La Traviata

I couldn’t help getting tickets for La Traviata at the Lyric. Instead of pulling Jeff along (though he happily obliges most of the time), I thought to poll my fellow Chicago friends on FB to see if anyone would be willing to come along. Happily, two trapeze friends were! And, after we had purchased the tickets, I found out that another trapeze friend had also gotten tickets for the same evening.

So, on a bitterly cold Monday evening (it was so frigid that the weather stations, instead of displaying cute little icons that showed “cloudy” or “sunny”, just spelt out “cold”), we ditched our usual chalk-covered garb and grabbed a quick bite at French Market before shivering our way to the opera house.

New production by Arin Arbus. I quite like the set, even though the designer seemed somewhat torn between keeping it period or contemporary. In particular, I loved the sumptuous party set at Flora’s house in Act 2, with the deep red walls offset by colorful balloons doubling as light fixtures. Wasn’t too crazy about the traditional costumes complete with bustles and gilded angel-wings though.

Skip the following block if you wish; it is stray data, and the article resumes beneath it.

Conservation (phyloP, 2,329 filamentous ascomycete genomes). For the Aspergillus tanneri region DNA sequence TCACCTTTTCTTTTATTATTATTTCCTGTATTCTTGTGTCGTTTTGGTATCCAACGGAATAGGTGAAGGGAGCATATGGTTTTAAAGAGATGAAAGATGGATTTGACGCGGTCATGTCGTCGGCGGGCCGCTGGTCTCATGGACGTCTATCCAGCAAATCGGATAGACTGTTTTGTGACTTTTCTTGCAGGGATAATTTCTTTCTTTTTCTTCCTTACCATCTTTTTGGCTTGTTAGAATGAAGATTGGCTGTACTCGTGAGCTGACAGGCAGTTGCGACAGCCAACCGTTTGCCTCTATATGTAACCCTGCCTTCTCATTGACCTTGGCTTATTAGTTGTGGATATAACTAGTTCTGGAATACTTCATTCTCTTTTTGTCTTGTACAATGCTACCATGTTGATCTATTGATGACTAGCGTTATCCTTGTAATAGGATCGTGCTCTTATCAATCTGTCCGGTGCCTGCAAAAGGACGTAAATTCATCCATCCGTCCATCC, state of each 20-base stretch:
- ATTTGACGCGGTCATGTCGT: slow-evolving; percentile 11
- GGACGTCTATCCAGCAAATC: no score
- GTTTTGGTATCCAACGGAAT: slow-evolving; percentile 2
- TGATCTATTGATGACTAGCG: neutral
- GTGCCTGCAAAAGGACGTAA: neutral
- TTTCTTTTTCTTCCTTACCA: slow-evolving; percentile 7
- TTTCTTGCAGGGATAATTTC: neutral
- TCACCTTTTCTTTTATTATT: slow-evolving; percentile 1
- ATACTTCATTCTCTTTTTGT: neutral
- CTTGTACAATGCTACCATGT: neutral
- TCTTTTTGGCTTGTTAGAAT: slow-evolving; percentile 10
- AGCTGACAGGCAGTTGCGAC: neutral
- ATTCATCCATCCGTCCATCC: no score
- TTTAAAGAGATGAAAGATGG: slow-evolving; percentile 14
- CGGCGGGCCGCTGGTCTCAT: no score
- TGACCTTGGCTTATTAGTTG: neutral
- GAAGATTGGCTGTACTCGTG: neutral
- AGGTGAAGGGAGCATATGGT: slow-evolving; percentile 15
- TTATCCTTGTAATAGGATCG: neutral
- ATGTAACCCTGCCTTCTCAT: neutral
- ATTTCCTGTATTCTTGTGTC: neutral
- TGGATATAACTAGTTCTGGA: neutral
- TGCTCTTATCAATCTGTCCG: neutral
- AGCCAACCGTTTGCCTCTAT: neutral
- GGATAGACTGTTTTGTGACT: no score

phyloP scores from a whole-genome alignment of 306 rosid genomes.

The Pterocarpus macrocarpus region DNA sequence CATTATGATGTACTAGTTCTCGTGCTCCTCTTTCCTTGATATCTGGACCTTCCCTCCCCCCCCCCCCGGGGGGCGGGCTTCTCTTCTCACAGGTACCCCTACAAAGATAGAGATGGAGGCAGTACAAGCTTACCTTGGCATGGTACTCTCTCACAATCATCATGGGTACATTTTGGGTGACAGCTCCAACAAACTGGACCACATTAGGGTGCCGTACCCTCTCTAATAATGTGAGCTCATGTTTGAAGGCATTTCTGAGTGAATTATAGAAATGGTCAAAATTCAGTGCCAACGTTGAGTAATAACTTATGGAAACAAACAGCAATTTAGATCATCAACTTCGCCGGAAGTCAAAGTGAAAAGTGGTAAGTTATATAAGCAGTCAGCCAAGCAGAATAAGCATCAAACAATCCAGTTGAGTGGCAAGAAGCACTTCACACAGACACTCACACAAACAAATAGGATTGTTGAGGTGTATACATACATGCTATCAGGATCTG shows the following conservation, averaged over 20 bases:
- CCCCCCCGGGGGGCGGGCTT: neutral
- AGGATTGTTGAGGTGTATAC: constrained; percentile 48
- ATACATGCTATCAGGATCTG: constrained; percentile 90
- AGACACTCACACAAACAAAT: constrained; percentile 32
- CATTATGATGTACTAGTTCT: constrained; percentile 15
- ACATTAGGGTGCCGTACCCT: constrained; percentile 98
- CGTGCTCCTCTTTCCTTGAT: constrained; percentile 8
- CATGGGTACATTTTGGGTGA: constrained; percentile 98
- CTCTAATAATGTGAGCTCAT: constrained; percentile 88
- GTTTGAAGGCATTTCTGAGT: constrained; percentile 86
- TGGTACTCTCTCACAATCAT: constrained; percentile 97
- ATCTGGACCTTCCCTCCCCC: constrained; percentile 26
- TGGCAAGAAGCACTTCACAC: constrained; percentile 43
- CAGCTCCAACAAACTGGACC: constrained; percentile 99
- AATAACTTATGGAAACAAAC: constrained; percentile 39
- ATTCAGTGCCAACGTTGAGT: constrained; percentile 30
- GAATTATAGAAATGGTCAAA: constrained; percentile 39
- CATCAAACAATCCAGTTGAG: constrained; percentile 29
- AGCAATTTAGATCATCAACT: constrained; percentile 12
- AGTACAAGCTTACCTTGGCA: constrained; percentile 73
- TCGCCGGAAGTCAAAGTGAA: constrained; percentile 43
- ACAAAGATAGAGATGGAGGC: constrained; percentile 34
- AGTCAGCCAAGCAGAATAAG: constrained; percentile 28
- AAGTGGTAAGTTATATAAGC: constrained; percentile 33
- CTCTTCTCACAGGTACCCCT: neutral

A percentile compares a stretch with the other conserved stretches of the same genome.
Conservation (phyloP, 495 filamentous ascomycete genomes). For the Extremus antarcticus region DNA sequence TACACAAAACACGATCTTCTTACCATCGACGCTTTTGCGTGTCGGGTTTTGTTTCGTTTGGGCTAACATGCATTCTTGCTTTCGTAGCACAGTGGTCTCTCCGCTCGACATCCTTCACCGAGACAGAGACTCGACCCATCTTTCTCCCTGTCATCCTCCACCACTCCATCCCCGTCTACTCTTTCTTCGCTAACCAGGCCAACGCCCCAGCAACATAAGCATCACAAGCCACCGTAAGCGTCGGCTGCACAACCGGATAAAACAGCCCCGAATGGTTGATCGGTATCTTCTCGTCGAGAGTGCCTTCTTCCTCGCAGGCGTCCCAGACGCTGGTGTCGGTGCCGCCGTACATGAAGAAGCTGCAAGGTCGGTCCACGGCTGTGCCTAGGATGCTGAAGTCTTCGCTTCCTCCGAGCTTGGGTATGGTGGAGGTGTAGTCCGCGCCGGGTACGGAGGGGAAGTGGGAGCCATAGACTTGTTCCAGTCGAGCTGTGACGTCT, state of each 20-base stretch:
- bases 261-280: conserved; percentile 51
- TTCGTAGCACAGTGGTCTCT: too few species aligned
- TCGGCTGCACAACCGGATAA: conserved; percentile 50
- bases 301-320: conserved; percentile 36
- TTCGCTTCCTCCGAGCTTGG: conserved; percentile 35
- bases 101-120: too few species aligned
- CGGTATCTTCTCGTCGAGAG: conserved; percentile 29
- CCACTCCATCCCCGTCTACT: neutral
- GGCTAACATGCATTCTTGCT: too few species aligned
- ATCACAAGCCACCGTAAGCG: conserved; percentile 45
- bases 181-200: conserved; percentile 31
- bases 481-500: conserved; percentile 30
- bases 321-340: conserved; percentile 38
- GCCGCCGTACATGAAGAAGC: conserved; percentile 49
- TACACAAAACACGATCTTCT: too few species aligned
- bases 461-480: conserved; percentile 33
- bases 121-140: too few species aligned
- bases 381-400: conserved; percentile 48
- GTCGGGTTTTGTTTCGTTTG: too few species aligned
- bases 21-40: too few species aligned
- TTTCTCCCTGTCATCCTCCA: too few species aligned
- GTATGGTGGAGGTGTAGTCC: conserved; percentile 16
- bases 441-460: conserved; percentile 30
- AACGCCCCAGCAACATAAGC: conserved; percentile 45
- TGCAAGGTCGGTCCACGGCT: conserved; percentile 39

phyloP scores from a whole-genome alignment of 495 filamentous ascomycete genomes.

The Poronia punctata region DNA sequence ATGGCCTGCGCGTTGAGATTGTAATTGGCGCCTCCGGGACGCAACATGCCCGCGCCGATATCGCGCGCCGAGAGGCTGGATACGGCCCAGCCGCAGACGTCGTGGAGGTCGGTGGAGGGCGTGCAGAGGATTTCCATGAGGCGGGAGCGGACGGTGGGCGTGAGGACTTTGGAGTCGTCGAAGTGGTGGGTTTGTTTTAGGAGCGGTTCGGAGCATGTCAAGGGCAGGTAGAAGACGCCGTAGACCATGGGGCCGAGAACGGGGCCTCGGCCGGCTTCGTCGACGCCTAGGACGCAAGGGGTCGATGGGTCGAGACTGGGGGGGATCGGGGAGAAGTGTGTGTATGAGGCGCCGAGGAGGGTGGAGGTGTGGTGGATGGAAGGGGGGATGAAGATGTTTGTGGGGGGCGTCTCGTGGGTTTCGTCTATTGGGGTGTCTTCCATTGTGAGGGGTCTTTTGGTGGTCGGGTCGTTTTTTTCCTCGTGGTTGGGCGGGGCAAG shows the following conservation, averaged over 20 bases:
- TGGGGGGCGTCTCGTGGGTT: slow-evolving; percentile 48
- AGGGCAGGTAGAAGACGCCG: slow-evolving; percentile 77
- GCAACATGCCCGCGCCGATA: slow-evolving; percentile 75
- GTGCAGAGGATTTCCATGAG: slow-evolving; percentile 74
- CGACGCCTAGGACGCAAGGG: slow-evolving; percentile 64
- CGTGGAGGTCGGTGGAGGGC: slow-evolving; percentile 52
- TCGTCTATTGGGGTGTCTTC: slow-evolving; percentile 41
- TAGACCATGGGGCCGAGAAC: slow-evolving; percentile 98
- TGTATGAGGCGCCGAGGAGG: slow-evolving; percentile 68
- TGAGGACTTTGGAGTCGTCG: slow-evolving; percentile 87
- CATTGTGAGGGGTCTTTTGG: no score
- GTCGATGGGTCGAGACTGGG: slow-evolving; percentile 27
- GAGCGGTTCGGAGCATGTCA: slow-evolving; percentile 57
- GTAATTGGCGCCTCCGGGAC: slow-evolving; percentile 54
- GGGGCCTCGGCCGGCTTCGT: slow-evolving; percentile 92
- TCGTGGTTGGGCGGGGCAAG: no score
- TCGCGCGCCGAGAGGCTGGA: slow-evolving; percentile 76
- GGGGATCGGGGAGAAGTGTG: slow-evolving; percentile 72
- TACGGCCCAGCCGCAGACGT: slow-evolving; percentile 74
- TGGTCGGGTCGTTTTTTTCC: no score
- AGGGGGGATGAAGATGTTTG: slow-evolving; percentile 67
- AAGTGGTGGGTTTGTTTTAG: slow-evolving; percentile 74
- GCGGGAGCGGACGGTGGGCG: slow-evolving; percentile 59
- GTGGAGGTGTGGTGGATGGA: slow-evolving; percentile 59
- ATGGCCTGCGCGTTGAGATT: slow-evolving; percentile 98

The singing was first rate. Although after the first intermission it was announced that Joseph Calleja was not feeling well – but would still go on, he did a phenomenal job. His burnished tone easily rose above the chorus and reached clearly to our seats all the way in the back main floor. He was ardent, impassioned, disconsolate, furious, and desolate. Very intense performance.

I thought Marina took a bit to warm up. In the brindisi, she sounded a little underpowered, but she was got into her element soon enough by “E Strano” and “Sempre Libre.” I especially liked how her “Sempre Libre” sounded desperate, like a cynical woman trying to convince herself that there is no such thing as “love”. Her coloratura was precise and thrilling. I still love Anna Netrebko’s stirring and impassioned performance in the 2005 Salzburg Traviata, but while the latter’s creamy voice is lovely, her ornamentation is often somewhat careless.

Quinn Kelsey proved a robust Germont. Although his character could have been more sympathetic (hello, trying to bribe Violetta with money – after she’d already agreed to his requests?), his “Di Provenza il Mar” was touching.

The one slight annoyance was how bronchial the audience was. The overture had barely begun when the cacophony of coughs and blowing of noses started, almost drowning out the strings. Come on, Violetta is the one dying of consumption on stage!

Overall, we all had a lovely time. One hit aria after another, by wonderful singers – what’s there to dislike? Traviata’s one of K’s favorite operas (her others are by Gilbert and Sullivan), and she said she was always a puddle by the last scene. M had such a great time that she’s now looking for more shows to attend. 🙂


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